Genomic DNA of Mt56(DE3) was extracted from an overnight culture using QIAamp DNA Mini Kit (QIAGEN, Germany). The genomic libraries were generated using the TruSeq ®Nano DNA LT Sample Preparation Kit (Illumina Inc., San Diego CA). Briefly, 100 ng of genomic DNA diluted in 52.5 ul TE buffer was fragmented in Covaris Crimp Cap microtubes on a Covaris E220 ultrasonicator (Woburn, MA) with 5% duty factor, 175 W peak incident power, 200 cycles/burst, and 50 s duration under frequency sweeping mode at 5.5 to 6 °C (Illumina recommendations for a 350 bp average fragment size). The ends of fragmented DNA were repaired by T4 DNA polymerase, Klenow DNA polymerase, and T4 polynucleotide kinase. The Klenow exo minus enzyme was then used to add an ‘A’ base to the 3′ end of the DNA fragments. After the ligation of the adapters to the ends of the DNA fragments, DNA fragments ranging from 300–400 bp were recovered by beads purification. Finally, the adapter-modified DNA fragments were enriched by 3 cycle-PCR. Final concentration of each library was measured by Qubit® 2.0 Florometer and Qubit DNA Broad range assay (Life Technologies). Average dsDNA library sizes was determined using the Agilent DNA 7500 kit on an Agilent 2100 Bioanalyzer. Libraries were normalised and pooled in 10 mM Tris-Cl, pH 8.0, plus 0.05% Tween 20 to the final concentration of 10 nM. Denaturated in 0.2 M NaOH, 10 pm pool of 20 libraries in 600 μl ice-cold HT1 buffer was loaded onto the flow cell provided in the MiSeq Reagent kit v2 300 cycles and sequenced on a MiSeq (Illumina Inc., San Diego CA) platform with a paired-end protocol and read lengths of 151 nt. The raw sequencing data was quality trimmed using the Trimmomatic tool (version 0.32) with the settings CROP:145 HEADCROP:15 SLIDINGWINDOW:4:15 MINLEN:30. From the cleaned data, variants were called using the breseq pipeline (version 0.26.0) with –j 4 (4 CPUs used) and –b 20 (minimum quality score 20) as the only changes to the default settings38,39. The reference genome for this analysis was E. coli BL21(DE3) with the NCBI accession number NC_012971.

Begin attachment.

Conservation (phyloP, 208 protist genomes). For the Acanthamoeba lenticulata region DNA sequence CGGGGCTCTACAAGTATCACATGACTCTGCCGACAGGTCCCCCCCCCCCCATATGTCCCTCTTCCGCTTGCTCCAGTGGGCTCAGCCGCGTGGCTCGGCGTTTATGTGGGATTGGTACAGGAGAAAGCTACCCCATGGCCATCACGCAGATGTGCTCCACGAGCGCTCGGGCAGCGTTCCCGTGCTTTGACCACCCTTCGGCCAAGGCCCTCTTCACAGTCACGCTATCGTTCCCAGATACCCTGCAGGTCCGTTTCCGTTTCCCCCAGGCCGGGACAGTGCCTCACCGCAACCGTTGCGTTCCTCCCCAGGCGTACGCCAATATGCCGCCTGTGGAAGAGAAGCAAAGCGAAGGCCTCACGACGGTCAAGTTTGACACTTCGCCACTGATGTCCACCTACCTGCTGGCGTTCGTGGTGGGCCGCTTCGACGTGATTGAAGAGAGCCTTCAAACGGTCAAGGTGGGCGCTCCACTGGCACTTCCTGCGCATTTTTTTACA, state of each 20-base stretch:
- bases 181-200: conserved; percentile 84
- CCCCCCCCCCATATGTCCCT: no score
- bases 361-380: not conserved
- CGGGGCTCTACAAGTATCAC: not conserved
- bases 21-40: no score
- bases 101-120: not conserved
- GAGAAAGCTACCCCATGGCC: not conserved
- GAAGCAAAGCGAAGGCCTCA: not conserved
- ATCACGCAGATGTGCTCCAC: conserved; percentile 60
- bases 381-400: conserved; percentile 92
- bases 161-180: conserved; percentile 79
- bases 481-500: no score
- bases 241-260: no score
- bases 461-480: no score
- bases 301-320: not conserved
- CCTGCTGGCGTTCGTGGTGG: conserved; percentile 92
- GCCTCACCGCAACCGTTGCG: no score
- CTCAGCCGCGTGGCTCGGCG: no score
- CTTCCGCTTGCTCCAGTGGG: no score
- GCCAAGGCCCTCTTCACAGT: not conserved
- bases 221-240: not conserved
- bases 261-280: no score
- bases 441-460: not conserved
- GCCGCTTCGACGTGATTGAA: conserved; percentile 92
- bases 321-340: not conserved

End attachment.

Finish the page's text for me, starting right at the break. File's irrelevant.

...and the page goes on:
To investigate the role of the two mutations identified in Mt56(DE3) we used a previously described Red-swap-method-based approach to construct strains carrying only a single mutation; i.e., BL21(DE3)t7rnapmt56 and BL21(DE3)fryA’18. In short, the pseudogene galM that is in close proximity to the sequence of t7rnap in BL21(DE3) and t7rnapmt56 in Mt56(DE3), was used for the integration of a kanamycin cassette into the chromosome of both BL21(DE3) and Mt56(DE3). Notably, deletion of the pseudogene galM does not lead to a markedly changed phenotype under the conditions used40. Kanamycin-resistant clones were investigated for the proper insertion of the kanamycin cassette by PCR/sequencing. Subsequently, using P1-mediated generalized transduction the wild-type t7rnap gene in BL21(DE3) was replaced with t7rnapmt56 of Mt56(DE3) and t7rnapmt56 in Mt56(DE3) was replaced with the wild-type t7rnap gene of BL21(DE3)41. Upon successful transduction of the genetic region of interest, the kanamycin cassette was removed from the genome of the recipient strain using the FLP-recombinase. The proper deletion of the kanamycin cassette and transfer of t7rnap and t7rnapmt56 were verified by PCR/sequencing. The strains that do not contain a kanamycin cassette and are described in this section can be obtained through the SciLifeLab E. coli protein production strain collection (https://www.scilifelab.se/platforms/pilot-facilities-projects/). Strains will be made available under an MTA. The costs involved in shipping materials are for the requesting party.